Lee has long been a proponent of cryptocurrencies. In October 2021, he said that the price of bitcoin could soar to as high as US$168,000.
While bitcoin has pulled back over 20% year to date — it now trades at around US$37,500 apiece — Lee still considers it as one of his top plays.
He likes bitcoin over other cryptocurrencies because it’s highly liquid and relatively safe from a regulatory perspective.
“We know that in February there may be some executive order coming from the White House, and that might make bitcoin a lot more appealing,” Lee said.
Investors can buy bitcoin directly, but there are several publicly traded companies that have tied themselves to the crypto world.
Enterprise software technologist MicroStrategy purchased approximately 660 bitcoins between Dec. 30, 2021 and Jan. 31, 2022, bringing its total bitcoin count to 125,051 — a stockpile worth roughly US$4.7 billion.
Investors can also check out Coinbase, which runs the largest cryptocurrency exchange in the U.S. It earns a transaction fee every time someone buys or sells on the platform.
MicroStrategy and Coinbase shares are down 40% and 28%, respectively, year to date. If bitcoin makes a comeback, these stocks will likely spike in step.
Lee has been very bullish on energy stocks over the past year, even telling investors last summer to HODL — an acronym for “hold on for dear life.”
And he’s been bang-on. Fueled by rising energy prices, energy was the S&P 500’s best-performing sector in 2021, returning a total of 53.4% vs the index’s 28.7% total return.
The sector’s upward momentum has carried into 2022.
While the broad market is deep in the red so far this year, energy stocks keep on climbing.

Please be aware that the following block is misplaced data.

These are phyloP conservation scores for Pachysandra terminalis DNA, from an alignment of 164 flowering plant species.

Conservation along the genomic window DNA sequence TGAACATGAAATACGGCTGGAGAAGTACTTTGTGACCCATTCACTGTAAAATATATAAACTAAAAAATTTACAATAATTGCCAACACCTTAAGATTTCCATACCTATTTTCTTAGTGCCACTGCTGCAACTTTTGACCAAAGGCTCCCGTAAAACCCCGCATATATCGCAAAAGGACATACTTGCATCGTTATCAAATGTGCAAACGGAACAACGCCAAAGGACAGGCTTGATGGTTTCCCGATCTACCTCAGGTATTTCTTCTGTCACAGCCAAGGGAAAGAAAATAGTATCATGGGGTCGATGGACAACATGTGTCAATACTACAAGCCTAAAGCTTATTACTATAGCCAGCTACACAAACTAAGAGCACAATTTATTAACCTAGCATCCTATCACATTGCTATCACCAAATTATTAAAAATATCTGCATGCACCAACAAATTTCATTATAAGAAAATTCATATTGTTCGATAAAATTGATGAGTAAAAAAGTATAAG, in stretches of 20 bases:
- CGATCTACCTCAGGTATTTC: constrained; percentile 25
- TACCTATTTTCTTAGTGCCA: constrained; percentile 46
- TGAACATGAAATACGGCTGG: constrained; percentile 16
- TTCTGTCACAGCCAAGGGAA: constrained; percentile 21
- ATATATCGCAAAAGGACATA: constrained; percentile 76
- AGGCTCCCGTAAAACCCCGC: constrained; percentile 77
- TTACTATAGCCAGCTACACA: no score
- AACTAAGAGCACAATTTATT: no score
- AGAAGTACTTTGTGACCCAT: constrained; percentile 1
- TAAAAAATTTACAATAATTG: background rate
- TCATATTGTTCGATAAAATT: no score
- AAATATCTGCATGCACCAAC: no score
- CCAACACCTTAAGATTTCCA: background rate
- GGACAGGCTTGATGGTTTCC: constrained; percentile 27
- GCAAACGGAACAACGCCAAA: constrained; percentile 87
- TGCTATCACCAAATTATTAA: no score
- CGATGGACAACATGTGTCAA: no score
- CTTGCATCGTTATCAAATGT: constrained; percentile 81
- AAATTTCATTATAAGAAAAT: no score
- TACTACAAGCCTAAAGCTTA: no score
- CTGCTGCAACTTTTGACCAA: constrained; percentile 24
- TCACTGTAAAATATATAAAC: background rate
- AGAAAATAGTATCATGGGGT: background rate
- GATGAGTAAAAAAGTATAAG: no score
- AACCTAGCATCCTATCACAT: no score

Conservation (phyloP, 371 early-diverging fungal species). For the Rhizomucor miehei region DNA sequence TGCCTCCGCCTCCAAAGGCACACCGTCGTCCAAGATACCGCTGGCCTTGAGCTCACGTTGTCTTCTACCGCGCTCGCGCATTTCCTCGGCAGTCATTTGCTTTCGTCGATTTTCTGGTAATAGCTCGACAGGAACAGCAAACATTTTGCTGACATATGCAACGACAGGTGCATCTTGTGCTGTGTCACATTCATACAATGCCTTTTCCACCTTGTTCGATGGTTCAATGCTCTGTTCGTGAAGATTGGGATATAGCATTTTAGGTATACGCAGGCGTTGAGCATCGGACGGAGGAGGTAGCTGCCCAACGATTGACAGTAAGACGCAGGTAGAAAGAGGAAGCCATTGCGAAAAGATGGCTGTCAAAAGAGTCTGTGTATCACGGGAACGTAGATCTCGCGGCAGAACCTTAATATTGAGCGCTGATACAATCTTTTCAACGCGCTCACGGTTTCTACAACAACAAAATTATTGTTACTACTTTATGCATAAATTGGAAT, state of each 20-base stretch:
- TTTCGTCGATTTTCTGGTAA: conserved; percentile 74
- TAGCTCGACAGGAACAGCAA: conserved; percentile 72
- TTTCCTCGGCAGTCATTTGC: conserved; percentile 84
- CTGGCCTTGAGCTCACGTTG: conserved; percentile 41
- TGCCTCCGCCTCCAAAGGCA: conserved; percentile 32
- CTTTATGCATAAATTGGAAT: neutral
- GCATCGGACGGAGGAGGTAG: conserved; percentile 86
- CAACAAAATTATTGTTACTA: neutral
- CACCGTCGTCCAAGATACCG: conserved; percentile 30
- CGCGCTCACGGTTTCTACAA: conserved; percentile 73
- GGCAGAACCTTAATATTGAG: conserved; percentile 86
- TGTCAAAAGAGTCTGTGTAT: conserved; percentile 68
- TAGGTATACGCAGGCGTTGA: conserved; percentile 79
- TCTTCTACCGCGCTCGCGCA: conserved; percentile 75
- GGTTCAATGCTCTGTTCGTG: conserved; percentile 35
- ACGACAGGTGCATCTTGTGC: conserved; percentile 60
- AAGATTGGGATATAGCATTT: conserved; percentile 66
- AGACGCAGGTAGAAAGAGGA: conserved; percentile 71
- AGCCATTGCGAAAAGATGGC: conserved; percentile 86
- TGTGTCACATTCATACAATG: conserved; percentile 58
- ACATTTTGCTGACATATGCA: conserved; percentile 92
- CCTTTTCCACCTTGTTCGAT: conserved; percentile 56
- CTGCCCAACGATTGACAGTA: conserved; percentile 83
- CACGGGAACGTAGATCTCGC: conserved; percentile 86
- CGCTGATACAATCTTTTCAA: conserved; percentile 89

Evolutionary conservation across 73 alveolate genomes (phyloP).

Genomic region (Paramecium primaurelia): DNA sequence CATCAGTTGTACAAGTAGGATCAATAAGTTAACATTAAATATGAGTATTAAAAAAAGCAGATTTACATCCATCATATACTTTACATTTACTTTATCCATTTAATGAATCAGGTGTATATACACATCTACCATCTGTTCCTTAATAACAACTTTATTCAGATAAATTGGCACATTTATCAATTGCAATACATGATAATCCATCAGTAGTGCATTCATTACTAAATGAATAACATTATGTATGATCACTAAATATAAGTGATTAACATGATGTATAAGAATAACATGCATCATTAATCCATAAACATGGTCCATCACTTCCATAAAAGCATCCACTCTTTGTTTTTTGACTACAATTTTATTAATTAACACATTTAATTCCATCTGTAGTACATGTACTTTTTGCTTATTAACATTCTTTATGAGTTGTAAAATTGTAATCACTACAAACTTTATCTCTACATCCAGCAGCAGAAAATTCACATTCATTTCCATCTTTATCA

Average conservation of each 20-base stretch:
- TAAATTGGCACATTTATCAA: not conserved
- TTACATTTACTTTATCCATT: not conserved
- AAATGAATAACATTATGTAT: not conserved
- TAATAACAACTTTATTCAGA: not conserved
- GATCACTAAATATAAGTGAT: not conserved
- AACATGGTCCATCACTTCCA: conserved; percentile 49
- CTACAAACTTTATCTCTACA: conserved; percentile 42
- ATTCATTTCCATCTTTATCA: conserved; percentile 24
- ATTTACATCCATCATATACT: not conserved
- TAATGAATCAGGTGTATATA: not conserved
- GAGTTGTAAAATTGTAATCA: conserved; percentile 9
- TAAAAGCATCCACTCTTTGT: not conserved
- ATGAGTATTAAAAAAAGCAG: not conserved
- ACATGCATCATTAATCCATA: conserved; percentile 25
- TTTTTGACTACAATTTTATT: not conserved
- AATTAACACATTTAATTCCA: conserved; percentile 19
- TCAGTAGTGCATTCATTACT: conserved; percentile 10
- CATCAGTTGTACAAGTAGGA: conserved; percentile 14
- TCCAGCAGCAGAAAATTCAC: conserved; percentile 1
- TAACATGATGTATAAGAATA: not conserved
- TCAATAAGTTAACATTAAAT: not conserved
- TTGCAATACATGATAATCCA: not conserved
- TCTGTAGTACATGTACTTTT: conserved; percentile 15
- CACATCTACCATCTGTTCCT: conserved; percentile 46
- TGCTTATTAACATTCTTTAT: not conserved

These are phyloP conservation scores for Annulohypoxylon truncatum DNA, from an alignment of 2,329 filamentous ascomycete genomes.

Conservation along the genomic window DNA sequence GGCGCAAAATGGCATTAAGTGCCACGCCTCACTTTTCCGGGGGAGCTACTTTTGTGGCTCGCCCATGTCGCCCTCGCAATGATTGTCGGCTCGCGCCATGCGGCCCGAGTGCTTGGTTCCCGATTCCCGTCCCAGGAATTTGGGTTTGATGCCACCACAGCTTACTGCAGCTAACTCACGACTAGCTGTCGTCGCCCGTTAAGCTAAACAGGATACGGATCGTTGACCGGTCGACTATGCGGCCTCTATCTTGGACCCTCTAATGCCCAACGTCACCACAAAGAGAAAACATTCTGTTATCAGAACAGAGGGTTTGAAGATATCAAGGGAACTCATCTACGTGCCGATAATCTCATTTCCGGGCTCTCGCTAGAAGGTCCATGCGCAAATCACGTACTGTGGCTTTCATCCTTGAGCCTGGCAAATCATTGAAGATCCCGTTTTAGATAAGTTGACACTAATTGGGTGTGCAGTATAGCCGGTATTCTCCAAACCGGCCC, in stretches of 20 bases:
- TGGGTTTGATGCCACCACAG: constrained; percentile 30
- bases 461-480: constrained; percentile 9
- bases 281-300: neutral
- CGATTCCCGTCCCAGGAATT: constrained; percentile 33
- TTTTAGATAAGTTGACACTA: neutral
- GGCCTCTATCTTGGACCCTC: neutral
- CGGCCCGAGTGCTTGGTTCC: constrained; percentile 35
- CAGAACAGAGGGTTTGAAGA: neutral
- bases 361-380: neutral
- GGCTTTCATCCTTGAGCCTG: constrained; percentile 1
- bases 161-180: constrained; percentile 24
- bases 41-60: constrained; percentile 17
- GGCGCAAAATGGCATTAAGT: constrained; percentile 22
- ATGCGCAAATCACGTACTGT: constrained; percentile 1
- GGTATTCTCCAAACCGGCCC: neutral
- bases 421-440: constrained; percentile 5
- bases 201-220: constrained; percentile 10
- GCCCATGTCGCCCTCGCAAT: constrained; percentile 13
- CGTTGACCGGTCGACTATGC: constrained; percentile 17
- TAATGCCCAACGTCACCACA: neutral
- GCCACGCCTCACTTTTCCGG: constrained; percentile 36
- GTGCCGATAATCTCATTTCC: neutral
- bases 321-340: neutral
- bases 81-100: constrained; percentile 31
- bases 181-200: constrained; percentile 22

The Energy Select Sector SPDR Fund (XLE) is already up 18.5% year-to-date. Oil giants like ExxonMobil and ConocoPhillips are up more than 20% in 2022.
FAANG, which stands for Facebook (now Meta), Amazon, Apple, Netflix and Google (now Alphabet), is another group that Lee is bullish on.
As the largest players in their respective verticals, these mega-cap tech stocks have been in high demand for years. But a few of them are getting pummeled at the moment.
Netflix shares plunged 22% following its Q4 earnings release, due to subscriber growth concerns.
Meta, which owns some of the largest social media and messaging apps in the world — Facebook, Instagram, WhatsApp and Messenger — sank 26% on Thursday on weaker-than-expected revenue growth for the next quarter.
E-commerce king Amazon popped as much as 8% Thursday after posting a solid earnings beat. But it’s still off about 20% from its 52-week highs set in July.
Apple and Google are down slightly in 2022 despite posting solid quarterly results recently.
For long-term investors that have been waiting patiently on the sidelines, it might be a prime opportunity to finally buy the group.
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